Every project we face will address different risks in the day-to-day operations or at long term. Even the most carefully planned project can encounter problems and unexpected risks. Some will be good and some bad. Some minor some bigger. But this does not mean we should give up, when we are facing unexpected problems!
Once your organization has identified the existing hazards and their associated risks, further evaluation for risk treatment options become possible.
Your ability to mitigate risk allows you to proactively acknowledge and accommodate risks. Getting rid of risk altogether is not a feasible solution, but by measuring risk, your organization can decide how to deal with each kind of risk the best way.
Risk management is the process of determining an acceptable level of risk, calculating the current level of risk, and then either accepting the risk, avoid the risk or taking steps to reduce to acceptable level of risk.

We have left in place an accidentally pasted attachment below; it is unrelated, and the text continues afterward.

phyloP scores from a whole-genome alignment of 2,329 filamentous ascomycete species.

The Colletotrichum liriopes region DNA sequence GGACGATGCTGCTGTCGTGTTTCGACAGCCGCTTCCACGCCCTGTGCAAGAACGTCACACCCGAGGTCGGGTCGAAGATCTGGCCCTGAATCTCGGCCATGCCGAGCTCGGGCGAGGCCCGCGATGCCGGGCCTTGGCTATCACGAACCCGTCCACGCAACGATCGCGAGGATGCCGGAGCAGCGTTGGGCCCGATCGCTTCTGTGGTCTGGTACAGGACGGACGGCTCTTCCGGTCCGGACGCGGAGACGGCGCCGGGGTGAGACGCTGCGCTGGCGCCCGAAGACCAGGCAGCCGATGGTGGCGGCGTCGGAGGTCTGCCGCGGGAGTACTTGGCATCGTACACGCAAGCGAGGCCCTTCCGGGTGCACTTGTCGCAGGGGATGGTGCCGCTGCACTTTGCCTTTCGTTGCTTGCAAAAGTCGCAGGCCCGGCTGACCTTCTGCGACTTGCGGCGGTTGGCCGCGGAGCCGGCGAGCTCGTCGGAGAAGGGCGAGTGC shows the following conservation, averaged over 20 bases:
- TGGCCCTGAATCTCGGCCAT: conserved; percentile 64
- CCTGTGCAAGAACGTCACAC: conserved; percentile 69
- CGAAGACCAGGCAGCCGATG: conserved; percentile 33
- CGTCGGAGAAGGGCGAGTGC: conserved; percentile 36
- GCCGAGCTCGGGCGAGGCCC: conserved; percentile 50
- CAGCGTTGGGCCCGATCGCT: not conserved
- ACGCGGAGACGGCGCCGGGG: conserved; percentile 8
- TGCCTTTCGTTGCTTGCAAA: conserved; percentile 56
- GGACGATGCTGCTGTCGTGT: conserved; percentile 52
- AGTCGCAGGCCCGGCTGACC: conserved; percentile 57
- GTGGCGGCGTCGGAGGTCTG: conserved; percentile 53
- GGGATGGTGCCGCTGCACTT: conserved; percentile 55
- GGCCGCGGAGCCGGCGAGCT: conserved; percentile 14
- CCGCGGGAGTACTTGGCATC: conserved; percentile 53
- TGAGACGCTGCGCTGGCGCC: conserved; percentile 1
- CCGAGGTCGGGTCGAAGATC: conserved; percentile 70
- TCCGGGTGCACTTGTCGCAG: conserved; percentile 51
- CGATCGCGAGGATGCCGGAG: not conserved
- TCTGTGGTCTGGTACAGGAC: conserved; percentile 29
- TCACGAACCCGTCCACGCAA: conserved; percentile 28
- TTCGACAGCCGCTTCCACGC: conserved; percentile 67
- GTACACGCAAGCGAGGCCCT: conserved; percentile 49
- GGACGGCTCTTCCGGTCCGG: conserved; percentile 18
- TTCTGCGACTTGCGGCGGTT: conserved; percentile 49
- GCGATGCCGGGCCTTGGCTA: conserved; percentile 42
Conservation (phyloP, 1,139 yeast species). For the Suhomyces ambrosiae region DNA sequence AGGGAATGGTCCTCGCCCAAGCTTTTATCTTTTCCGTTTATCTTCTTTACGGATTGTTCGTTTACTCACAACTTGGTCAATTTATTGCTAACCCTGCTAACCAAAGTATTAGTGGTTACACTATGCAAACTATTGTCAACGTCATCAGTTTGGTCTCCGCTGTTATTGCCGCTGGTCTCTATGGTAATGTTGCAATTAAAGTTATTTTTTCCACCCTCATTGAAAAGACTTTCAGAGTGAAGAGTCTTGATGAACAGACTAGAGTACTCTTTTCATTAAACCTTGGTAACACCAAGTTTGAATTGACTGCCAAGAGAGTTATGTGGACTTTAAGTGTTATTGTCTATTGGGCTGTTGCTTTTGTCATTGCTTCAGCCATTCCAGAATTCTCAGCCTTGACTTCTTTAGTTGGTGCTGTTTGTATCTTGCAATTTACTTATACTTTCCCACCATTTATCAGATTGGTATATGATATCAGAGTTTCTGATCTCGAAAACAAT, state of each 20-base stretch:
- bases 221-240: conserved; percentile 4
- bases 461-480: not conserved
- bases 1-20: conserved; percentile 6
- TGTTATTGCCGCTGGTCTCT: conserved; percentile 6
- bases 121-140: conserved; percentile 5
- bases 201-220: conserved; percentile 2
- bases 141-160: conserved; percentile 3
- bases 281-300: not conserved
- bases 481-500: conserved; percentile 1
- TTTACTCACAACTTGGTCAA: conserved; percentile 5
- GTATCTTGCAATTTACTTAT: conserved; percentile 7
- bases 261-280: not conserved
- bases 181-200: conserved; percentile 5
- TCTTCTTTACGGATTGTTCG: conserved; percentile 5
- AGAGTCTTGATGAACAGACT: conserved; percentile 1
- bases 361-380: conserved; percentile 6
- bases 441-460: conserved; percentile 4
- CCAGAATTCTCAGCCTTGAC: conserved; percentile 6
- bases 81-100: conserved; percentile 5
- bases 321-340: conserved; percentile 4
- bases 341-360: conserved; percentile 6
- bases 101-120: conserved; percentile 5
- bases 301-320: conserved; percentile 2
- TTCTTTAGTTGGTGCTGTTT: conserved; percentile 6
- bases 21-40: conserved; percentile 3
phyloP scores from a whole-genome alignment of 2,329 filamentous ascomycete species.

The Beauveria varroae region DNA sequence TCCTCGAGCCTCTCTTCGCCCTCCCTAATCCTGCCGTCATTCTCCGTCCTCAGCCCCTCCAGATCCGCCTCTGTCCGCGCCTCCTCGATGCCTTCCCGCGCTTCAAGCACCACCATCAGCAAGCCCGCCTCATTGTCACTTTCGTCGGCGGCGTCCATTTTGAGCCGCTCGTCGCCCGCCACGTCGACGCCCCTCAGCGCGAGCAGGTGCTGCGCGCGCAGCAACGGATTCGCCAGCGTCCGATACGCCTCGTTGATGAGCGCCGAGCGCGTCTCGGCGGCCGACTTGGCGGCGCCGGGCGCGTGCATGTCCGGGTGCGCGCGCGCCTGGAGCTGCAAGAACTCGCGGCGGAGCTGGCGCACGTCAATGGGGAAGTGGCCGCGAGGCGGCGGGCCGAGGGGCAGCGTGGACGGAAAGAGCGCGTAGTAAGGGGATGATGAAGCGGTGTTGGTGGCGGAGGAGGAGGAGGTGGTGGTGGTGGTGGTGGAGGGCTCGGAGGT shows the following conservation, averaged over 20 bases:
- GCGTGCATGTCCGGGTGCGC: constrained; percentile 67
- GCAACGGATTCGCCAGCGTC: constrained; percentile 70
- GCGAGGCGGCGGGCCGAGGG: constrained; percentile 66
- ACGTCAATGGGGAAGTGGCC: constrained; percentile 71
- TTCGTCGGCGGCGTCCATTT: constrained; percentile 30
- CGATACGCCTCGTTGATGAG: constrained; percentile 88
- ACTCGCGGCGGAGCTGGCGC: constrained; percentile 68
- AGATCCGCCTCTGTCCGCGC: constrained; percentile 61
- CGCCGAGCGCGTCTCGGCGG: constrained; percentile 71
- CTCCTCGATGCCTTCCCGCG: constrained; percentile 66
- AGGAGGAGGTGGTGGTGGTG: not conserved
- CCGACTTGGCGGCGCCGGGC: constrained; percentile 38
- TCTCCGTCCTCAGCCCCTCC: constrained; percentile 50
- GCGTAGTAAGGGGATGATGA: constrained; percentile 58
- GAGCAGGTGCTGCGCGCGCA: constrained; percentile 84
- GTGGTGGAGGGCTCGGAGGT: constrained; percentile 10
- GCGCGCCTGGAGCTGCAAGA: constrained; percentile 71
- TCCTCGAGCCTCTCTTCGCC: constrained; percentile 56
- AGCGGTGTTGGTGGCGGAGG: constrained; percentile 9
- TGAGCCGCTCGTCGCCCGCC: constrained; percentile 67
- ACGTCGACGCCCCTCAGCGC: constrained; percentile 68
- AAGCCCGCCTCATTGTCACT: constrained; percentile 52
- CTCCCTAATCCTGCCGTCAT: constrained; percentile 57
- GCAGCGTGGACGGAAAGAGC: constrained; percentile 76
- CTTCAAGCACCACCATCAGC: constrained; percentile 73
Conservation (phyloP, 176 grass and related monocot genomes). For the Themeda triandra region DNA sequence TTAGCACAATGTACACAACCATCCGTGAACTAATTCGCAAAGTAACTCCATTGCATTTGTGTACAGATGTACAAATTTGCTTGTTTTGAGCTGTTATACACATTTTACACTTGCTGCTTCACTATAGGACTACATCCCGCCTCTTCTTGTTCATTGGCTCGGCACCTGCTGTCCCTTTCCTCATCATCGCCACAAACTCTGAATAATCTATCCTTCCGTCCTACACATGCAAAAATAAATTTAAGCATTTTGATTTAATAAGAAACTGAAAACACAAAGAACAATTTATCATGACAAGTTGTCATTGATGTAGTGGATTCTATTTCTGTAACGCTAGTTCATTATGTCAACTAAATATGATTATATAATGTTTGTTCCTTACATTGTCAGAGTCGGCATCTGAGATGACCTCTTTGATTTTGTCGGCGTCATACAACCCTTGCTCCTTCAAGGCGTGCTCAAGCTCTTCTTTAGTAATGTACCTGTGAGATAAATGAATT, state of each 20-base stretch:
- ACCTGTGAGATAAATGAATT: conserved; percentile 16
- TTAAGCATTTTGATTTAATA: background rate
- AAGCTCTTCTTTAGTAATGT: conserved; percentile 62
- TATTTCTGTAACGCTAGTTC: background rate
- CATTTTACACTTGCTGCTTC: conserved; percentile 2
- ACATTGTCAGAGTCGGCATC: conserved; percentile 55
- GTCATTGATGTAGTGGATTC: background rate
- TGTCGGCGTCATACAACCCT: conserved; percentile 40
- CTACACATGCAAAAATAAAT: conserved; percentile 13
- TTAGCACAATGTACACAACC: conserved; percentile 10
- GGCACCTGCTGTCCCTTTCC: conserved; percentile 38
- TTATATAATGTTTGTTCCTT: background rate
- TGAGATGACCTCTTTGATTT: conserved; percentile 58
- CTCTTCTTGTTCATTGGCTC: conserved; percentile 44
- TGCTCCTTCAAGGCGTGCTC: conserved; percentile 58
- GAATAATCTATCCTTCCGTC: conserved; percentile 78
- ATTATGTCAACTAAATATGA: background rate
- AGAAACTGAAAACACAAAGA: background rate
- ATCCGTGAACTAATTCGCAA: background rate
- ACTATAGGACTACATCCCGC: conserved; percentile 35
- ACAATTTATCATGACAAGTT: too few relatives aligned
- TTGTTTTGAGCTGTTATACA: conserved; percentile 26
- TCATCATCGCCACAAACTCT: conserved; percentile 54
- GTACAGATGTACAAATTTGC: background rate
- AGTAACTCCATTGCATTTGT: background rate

In this post, we will introduce the five different strategies to mitigate risk, which we will dike deeper intro in the following posts.
Mitigation refers to any action or sustained effort undertaken to reduce a hazard risk through the reduction of the likelihood and/or the consequence component of that hazard’s risk. In other words, mitigation seeks to either reduce the likelihood of occurring or reduce the impact of the consequences if it occurs.
Mitigation goals refer to the different methods of dealing with risk. When considering the mitigation options suitable for treating a risk, several general goals classify the outcome that your strategy may seek:
1) Risk likelihood reduction
2) Risk consequence reduction
3) Risk avoidance
4) Risk acceptance
5) Risk transfer, sharing or spreading
OBS: Most strategies are most of the time not a clean risk consequence reduction or likelihood reduction but a combination between the goals!
Keep in touch to learn more about the 5 different goals in the upcoming posts, where we will zoom in at the specific goal.
Coppola, D. P. (2015): “Introduction to international disaster management”